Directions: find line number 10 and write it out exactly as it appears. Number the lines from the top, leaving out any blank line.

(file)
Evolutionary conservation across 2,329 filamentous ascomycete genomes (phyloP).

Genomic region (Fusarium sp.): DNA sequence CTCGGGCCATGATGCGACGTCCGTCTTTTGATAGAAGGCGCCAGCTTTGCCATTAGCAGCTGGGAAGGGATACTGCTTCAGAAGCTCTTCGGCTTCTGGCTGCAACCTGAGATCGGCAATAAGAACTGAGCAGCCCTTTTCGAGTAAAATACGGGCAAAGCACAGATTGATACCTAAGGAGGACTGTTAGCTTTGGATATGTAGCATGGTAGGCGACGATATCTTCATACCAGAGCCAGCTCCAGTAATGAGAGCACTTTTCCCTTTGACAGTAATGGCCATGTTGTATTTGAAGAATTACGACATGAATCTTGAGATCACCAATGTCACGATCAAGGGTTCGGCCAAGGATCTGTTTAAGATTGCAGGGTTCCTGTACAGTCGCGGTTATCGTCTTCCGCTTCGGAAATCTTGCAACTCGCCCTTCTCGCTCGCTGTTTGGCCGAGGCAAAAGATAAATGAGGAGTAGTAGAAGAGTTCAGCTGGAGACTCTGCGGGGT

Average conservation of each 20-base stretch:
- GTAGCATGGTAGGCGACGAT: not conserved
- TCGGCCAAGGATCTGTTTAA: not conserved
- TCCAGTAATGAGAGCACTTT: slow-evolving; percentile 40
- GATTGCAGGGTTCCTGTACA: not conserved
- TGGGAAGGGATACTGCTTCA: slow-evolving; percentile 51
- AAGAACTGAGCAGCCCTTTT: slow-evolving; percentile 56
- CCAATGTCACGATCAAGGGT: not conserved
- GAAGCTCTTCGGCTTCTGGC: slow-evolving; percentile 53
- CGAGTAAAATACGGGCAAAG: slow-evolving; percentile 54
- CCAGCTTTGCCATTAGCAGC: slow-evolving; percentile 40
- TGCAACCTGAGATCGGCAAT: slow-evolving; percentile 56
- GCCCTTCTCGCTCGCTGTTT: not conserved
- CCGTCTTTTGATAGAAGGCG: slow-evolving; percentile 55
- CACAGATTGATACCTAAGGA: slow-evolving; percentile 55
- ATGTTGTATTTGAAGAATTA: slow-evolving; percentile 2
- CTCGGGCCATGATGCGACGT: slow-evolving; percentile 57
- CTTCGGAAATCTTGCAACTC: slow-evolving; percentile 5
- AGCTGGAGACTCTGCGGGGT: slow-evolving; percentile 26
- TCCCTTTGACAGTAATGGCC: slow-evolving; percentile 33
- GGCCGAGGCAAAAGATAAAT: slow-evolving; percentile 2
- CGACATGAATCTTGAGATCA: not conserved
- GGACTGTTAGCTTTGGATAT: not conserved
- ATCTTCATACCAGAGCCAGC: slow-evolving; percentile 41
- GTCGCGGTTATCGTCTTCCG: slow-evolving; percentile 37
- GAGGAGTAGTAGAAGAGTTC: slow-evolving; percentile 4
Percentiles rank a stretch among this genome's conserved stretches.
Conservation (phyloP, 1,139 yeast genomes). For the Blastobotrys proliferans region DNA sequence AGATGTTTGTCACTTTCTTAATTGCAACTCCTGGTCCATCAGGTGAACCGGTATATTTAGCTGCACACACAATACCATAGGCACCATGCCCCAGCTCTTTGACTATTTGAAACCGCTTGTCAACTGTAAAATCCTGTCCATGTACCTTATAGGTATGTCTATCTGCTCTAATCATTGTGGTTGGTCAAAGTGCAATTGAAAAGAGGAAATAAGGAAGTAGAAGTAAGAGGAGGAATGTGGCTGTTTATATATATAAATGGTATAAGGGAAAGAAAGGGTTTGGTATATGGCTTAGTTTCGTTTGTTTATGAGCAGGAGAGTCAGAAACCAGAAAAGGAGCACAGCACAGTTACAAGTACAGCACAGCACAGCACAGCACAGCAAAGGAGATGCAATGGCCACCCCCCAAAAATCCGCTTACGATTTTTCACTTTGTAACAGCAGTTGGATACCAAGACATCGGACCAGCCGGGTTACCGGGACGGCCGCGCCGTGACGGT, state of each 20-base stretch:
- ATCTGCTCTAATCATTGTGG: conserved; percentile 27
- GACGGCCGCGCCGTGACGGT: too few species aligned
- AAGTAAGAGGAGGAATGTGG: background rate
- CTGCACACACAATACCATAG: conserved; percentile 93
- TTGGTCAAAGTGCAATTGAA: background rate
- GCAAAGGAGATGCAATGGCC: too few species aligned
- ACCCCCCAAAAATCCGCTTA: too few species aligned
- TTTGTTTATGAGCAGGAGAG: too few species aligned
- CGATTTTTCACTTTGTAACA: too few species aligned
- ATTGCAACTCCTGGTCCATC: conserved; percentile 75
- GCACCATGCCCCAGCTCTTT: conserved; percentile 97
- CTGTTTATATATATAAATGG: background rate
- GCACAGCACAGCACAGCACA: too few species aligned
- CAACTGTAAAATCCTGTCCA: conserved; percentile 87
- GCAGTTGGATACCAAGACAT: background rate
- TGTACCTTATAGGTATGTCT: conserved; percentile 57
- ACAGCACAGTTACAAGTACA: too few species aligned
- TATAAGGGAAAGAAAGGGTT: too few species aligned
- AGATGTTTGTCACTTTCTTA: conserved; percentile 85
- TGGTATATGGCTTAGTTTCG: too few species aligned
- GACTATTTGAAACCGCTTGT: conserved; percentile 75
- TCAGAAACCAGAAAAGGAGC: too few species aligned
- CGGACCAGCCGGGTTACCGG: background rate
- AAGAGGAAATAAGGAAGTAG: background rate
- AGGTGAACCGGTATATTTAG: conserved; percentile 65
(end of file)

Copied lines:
- CCAATGTCACGATCAAGGGT: not conserved